Call for Panelists: "Narratives, Narrators and Restorying" Narrative Matters: May29-June 1 Paris

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American University of Paris
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Narrative Matters 2012: Life and Narrative
The American University of Paris
May 29 to June 1, 2012

Call for Papers:
Panel Name: "Narratives, Narrators and Restorying"

Elizabeth Stone, Professor of English, Communication and Media Studies, Fordham University, New York, NY 10023,
Leah Anderst, Visiting Instructor of Writing, Marymount Manhattan College, New York, NY 10021,

We are putting together a proposal for an interdisciplinary panel on the intersection between autobiography and narrative studies for the upcoming "Narrative Matters" conference in Paris in the summer of 2012. We are seeking one or two panelists working in a medium other than prose memoir or autobiographical documentary (for which we already have panelists). We are particularly interested in the critical scrutiny of narratives that replace actual or implied pre-existing autobiographical narratives, narratives where the narrator and narrative have a singular and evolving relationship, and works that highlight the process of creating autobiographical narratives. We welcome, for instance, work focused on the graphic memoir, photography, narrative painting, sculpture, and so on or on non-literary forms with an actual or implied narrative component (medical charts, CVs, news videos, social media, census data, transcripts, political counternarratives, etc).

Please send paper titles, abstracts of no more than 250 words, a short biographical statement of no more than 100 words, and contact information off-list to and by October 5th.

Additional Conference Information:

The American University of Paris, The University of Paris Diderot-Paris 7, and the Centre for Interdisciplinary Research on Narrative at St. Thomas University, invite scholars from all disciplines to reflect upon the productive interplay between life and narrative.

What is the relationship between life and narrative? As noted by Jerome Bruner in his article on "Life as Narrative" (1987), this is one of the central intellectual questions facing narrative inquiry and narrative practice across multiple disciplines – psychology, narrattology and literary theory, digital media, sociology, history, sociolinguistics, philosophy, medicine, education, gerontology, communications, social work, ethics, religious studies, etc. Indeed, there is broad agreement that narrative representations (from novels to histories, biographies, websites, films, museums) and life are essential to each other. Narrative draws upon life for inspiration to create an imagined world that has substance, color, texture, and meaning. Meanwhile, life draws upon narrative for resources to imagine our identity and to interpret others, situations, and the "real" world. Both are involved in an intricate exchange, playing off one another, informing and creating one another. However, the relationship between life and narrative – between experience and story - is not merely theoretical in nature but practical as well. Narrative has a profound impact on our understanding of what it means to be human; of the choices we make as persons; of the nature of health and wellness, teaching and learning; of the meaning of history; of how social groups work through conflict; and of how the cultural and political world is ordered.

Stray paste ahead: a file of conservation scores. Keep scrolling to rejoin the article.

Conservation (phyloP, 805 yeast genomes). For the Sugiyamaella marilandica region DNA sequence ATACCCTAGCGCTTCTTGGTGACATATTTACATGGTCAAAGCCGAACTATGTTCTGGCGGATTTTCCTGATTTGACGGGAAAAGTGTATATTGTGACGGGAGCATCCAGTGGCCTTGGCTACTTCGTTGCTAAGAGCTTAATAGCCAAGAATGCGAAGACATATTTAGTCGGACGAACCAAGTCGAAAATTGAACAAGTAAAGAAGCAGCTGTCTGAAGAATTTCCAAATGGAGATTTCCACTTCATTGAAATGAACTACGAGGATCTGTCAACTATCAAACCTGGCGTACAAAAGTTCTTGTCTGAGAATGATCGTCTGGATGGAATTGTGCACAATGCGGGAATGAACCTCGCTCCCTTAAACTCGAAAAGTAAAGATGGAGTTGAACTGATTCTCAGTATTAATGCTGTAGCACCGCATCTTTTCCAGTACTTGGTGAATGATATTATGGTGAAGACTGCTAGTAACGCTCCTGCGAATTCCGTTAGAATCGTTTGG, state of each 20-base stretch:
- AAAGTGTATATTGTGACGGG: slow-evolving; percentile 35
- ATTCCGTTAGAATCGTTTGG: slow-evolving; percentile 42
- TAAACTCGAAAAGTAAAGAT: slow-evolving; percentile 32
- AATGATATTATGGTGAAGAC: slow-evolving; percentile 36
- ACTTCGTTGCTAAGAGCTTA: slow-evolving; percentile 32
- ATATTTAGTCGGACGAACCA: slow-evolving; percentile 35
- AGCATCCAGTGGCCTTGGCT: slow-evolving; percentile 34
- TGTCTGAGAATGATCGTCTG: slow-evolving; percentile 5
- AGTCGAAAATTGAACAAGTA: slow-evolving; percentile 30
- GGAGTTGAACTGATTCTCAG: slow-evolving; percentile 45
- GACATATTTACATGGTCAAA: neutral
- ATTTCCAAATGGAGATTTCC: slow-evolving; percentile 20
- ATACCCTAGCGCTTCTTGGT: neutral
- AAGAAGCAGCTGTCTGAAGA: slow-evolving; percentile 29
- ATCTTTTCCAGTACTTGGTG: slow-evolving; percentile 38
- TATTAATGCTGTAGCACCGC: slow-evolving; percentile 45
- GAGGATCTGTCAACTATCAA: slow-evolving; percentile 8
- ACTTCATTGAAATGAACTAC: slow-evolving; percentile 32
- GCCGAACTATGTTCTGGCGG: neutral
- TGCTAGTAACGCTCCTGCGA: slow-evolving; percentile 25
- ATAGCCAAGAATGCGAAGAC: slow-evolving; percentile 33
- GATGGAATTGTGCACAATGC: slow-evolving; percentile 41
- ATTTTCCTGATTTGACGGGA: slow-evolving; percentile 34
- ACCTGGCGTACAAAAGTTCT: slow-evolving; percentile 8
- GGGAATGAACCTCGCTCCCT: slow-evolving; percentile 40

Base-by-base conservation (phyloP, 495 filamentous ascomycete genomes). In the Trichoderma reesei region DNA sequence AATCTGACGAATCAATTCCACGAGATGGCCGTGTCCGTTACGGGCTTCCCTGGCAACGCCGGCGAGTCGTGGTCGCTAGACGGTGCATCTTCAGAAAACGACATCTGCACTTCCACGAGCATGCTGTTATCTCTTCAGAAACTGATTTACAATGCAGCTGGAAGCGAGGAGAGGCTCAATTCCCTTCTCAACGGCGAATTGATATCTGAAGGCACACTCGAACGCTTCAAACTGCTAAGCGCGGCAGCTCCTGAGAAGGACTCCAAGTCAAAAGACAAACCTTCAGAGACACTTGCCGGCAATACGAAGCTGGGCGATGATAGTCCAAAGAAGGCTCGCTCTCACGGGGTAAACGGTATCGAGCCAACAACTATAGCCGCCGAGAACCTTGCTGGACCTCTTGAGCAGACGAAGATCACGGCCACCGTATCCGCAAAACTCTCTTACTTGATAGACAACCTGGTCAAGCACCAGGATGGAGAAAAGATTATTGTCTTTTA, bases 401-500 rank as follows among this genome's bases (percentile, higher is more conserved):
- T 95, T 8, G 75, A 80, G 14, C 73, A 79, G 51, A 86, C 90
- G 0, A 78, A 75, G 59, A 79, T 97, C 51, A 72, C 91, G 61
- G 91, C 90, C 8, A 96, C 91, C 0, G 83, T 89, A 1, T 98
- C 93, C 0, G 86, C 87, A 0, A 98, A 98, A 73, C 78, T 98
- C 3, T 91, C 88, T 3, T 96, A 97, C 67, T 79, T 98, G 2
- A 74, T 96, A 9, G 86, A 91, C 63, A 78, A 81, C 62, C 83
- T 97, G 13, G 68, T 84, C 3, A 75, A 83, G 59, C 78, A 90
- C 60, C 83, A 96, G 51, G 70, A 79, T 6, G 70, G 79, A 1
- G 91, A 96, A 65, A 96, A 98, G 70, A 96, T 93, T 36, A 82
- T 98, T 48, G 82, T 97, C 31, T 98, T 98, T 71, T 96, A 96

Panels and papers

Scholars are invited to organize panel sessions and present papers on various aspects of the broad theme of "Life and Narrative."

Possible questions include:

What is the relationship between telling and living?
How can the narrative concept help us to better understand experience, interpretation and action?
What does literature teach us about aspects of life, experience, mind, and social relationships?
How can narrative research have a greater impact on the lives of real persons and institutions? How can narrative theory and practice better inform one another?
Can there be a "true" narrative? What are the boundaries between fact and fiction, between autobiography and autofiction?
How is identity storied, restoried, even de-storied across the lifespan?
What is the effect of the media (new and old) on identity?
What is the relationship between what is archived in individual memories and social institutions and the stories that we tell?

Confirmed Plenary speakers
Mark Freeman, College of The Holy Cross
Alexandra Georgakopoulou-Nunes, Kings College London¨
James Phelan, Ohio State University

Although the language of the conference will be in English, papers delivered in French are welcome. Scholars presenting papers in French are requested to bring a translated copy of their paper to the conference for distribution to the audience.¨

Preconference workshops will be organized, principally for graduate students and beginning scholars, along the following themes:
1. Translating narrative theory
2. Doing narrative inquiry
3. Digital narratives
4. Narrative and social change

An edited book will be published including the best submissions from the conference. If you would like your paper to be considered, please submit a complete draft no later than May 30, 2012.

Conference Website